Watertown Daily Times
April 8, 2016
U.S. Rep. Elise M. Stefanik’s Support Our Military Caregivers Act, which seeks to reform the Department of Veterans Affairs’ Family Caregiver Program, was passed by the U.S. House of Representatives on Monday without opposition.
Mandated in 2010, the VA’s Family Caregiver Program was designed to support family members caring for wounded veterans. The program provides medical staff to assist caregivers along with providing stipends to compensate for their work.
Receiving the benefits, however, has become problematic. While it was anticipated that around 4,000 applications for the benefits would be submitted, the VA has approved 15,600 applications, with a backlog of more than 14,000 more, causing delays.
As a result, caregivers have been denied the program’s benefits. Because caregivers have the right to appeal denials, the VA is also facing an appeals backlog on top of increasing applications.
Introduced last November, Ms. Stefanik’s bill seeks to remedy the issue by directing the VA to contract with a third party to help streamline the application process, relieving the pressure of the growing backlog.
The genesis of the bill stemmed from Ms. Stefanik’s work with caregivers in the 21st Congressional District, who have had difficulty working with the VA’s caregiver system. With a large veteran population within the 21st Congressional District, Ms. Stefanik, R-Willsboro, said she is contacted on a weekly basis by parents, spouses and children of veterans who have difficulty navigating the complex bureaucracy of the VA.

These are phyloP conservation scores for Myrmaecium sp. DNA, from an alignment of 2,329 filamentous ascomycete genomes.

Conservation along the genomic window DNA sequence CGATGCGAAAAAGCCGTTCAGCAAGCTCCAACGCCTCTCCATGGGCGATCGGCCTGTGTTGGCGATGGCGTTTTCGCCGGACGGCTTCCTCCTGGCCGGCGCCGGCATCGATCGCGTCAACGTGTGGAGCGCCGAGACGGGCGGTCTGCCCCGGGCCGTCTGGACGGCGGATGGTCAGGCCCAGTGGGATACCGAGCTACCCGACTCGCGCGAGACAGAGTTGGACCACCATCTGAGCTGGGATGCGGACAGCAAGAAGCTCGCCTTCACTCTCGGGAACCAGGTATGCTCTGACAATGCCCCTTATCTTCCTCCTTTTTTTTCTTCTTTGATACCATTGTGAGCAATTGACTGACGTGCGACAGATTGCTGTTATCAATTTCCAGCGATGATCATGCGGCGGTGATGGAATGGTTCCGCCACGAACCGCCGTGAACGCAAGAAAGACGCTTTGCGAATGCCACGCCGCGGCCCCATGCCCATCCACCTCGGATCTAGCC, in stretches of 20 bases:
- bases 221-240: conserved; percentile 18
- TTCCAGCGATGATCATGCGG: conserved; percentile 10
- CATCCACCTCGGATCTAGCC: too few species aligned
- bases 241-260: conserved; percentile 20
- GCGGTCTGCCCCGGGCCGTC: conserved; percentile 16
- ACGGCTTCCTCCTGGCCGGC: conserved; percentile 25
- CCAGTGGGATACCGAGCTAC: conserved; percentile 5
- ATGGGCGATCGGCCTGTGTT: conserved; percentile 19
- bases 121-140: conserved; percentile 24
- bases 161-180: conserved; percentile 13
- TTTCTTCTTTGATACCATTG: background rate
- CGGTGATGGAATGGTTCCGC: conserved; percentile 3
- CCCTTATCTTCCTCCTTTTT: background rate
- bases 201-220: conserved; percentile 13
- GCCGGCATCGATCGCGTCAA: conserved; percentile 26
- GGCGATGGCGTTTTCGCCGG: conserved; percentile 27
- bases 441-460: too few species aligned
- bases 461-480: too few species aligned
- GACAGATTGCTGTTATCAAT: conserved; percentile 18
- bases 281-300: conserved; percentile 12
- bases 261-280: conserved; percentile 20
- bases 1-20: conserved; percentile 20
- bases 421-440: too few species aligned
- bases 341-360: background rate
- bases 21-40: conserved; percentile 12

“Our military caregivers are the unsung heroes in the community,” Ms. Stefanik said, noting that caregivers play important roles in providing support to veterans.
Ms. Stefanik there would be no additional costs to implement the legislation. The bill will be brought to vote in the Senate next, and Ms. Stefanik said the bill has garnered strong bipartisan support.
The same day Ms. Stefanik’s bill was passed by the House, the congresswoman also expressed outrage against VA Secretary Robert A. McDonald for comparing wait times for veteran health care to those at Disney theme parks. Citing her experience working with north country veterans, Ms. Stefanik demanded that Mr. McDonald apologize for the remarks.
Deputy VA Secretary Sloan Gibson issued an apology on behalf of the VA Tuesday during a Senate Veterans Affairs hearing, NBC News reported.
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